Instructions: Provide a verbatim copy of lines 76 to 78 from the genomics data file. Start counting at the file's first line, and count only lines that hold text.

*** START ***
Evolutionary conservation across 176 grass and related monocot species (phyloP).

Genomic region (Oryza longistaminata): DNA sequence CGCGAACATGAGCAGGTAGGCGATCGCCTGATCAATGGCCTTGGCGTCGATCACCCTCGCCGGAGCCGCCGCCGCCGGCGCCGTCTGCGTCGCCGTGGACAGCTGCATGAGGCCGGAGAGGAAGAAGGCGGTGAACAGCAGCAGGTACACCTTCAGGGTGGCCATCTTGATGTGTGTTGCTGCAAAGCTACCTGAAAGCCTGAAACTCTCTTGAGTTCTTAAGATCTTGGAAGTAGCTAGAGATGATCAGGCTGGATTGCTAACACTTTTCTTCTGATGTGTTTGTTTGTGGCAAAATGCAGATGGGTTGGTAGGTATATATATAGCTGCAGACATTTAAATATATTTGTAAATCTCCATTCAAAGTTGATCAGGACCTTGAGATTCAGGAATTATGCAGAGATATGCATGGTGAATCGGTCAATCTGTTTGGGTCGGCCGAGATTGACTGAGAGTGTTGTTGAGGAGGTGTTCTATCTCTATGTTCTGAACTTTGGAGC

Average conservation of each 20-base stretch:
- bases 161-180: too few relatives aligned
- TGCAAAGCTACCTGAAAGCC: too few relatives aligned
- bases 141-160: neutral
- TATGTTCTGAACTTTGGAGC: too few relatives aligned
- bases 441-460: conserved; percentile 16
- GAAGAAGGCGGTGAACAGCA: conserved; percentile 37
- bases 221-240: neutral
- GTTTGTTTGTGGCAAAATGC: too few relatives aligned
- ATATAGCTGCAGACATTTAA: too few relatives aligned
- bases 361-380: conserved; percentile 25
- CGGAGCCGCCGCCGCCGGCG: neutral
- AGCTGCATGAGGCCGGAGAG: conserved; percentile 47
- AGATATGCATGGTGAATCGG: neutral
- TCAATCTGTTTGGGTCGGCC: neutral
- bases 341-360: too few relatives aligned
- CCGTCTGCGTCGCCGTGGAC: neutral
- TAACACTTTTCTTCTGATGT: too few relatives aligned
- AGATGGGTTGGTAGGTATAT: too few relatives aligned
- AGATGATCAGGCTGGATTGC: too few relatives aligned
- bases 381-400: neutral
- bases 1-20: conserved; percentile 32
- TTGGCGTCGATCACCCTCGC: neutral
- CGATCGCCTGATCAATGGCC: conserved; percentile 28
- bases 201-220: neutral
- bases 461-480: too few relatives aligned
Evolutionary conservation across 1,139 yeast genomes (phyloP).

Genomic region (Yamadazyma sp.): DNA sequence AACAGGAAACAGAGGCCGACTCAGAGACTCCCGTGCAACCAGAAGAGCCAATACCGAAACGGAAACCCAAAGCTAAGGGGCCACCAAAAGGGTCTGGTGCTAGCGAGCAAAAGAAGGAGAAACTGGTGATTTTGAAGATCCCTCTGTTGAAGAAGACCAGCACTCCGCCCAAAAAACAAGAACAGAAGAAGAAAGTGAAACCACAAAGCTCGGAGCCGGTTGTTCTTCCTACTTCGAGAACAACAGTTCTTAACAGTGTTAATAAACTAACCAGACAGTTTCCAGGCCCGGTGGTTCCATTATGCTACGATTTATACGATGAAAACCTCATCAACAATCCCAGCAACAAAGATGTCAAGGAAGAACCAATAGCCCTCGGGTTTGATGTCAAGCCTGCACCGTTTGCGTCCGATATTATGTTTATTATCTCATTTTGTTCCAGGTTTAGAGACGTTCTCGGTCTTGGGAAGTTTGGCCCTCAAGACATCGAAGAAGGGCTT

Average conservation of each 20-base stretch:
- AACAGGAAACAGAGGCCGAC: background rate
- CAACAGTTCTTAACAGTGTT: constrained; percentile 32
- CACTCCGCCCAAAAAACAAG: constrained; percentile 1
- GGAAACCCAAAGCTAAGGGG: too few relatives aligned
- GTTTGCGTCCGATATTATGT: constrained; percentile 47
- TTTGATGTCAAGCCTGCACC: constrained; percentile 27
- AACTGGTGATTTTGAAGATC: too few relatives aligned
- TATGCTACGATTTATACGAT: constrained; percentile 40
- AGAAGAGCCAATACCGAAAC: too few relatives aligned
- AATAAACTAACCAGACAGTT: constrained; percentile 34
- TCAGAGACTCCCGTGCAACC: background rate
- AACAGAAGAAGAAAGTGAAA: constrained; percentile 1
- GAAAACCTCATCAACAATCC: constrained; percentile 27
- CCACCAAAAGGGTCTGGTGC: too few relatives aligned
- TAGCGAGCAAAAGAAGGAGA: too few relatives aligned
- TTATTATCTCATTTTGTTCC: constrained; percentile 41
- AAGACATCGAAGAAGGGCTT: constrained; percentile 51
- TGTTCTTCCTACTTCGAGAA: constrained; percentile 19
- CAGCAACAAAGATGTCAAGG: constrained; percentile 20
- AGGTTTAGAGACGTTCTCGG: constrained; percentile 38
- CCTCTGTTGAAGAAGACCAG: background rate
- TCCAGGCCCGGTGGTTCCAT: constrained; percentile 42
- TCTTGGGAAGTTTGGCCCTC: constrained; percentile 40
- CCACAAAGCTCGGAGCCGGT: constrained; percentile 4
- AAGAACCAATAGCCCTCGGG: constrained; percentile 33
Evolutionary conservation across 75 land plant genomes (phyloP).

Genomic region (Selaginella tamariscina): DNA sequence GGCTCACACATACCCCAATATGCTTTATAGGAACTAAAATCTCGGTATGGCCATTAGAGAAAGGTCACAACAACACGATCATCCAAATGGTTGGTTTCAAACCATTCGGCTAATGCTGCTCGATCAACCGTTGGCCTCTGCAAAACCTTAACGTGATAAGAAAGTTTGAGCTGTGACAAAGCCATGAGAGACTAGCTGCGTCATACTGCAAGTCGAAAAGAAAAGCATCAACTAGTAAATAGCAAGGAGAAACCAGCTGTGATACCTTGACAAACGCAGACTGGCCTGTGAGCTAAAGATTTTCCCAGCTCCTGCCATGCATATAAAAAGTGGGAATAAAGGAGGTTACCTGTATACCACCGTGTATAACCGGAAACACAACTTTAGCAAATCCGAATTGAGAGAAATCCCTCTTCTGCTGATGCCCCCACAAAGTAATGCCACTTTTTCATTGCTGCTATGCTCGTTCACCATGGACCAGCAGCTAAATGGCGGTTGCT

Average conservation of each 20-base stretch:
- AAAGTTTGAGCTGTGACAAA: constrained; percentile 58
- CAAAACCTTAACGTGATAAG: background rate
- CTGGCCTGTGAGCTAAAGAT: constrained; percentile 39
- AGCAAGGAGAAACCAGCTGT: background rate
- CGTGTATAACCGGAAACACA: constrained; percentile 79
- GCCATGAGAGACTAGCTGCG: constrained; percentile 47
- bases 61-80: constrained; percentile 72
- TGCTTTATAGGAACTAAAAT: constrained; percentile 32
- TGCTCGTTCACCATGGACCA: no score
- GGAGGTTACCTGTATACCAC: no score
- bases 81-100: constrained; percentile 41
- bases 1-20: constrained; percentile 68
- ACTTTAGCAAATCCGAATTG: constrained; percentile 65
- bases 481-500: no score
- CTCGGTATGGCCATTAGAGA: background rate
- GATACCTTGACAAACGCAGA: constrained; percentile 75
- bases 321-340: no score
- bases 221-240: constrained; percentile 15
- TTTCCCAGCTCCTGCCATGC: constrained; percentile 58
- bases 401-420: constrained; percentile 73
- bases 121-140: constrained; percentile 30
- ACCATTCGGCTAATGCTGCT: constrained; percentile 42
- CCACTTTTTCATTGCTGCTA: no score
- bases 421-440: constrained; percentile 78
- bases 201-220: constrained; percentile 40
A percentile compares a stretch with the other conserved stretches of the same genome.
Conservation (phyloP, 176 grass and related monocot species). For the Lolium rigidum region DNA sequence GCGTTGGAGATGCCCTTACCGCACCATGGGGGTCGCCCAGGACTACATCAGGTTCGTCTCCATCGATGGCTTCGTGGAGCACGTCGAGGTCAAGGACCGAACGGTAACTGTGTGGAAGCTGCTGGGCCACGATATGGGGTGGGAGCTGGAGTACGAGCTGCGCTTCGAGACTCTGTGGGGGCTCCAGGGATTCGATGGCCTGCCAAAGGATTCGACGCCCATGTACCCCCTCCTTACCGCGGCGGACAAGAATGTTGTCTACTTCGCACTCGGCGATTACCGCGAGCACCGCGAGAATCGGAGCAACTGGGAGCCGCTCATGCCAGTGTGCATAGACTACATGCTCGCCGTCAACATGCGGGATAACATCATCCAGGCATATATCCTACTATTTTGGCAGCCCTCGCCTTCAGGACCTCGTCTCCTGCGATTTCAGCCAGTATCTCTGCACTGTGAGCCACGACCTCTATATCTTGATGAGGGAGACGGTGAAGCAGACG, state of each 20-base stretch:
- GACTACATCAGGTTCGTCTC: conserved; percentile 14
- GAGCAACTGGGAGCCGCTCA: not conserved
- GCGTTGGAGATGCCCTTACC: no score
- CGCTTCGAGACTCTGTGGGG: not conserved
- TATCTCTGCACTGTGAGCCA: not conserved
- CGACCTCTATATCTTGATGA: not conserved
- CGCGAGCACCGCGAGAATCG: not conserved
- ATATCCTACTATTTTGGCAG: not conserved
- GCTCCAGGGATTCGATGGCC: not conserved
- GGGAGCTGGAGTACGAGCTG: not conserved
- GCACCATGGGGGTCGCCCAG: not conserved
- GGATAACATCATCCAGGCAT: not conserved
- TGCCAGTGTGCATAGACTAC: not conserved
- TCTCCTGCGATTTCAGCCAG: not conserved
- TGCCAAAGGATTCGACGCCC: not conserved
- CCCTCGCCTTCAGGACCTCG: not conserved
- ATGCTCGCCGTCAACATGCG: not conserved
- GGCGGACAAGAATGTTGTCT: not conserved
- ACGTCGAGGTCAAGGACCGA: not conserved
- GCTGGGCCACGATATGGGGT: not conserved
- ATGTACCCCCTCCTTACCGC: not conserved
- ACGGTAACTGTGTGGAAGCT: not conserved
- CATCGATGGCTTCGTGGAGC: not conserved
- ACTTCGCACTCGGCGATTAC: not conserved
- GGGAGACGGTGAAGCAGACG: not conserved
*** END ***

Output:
- bases 321-340: no score
- bases 221-240: constrained; percentile 15
- TTTCCCAGCTCCTGCCATGC: constrained; percentile 58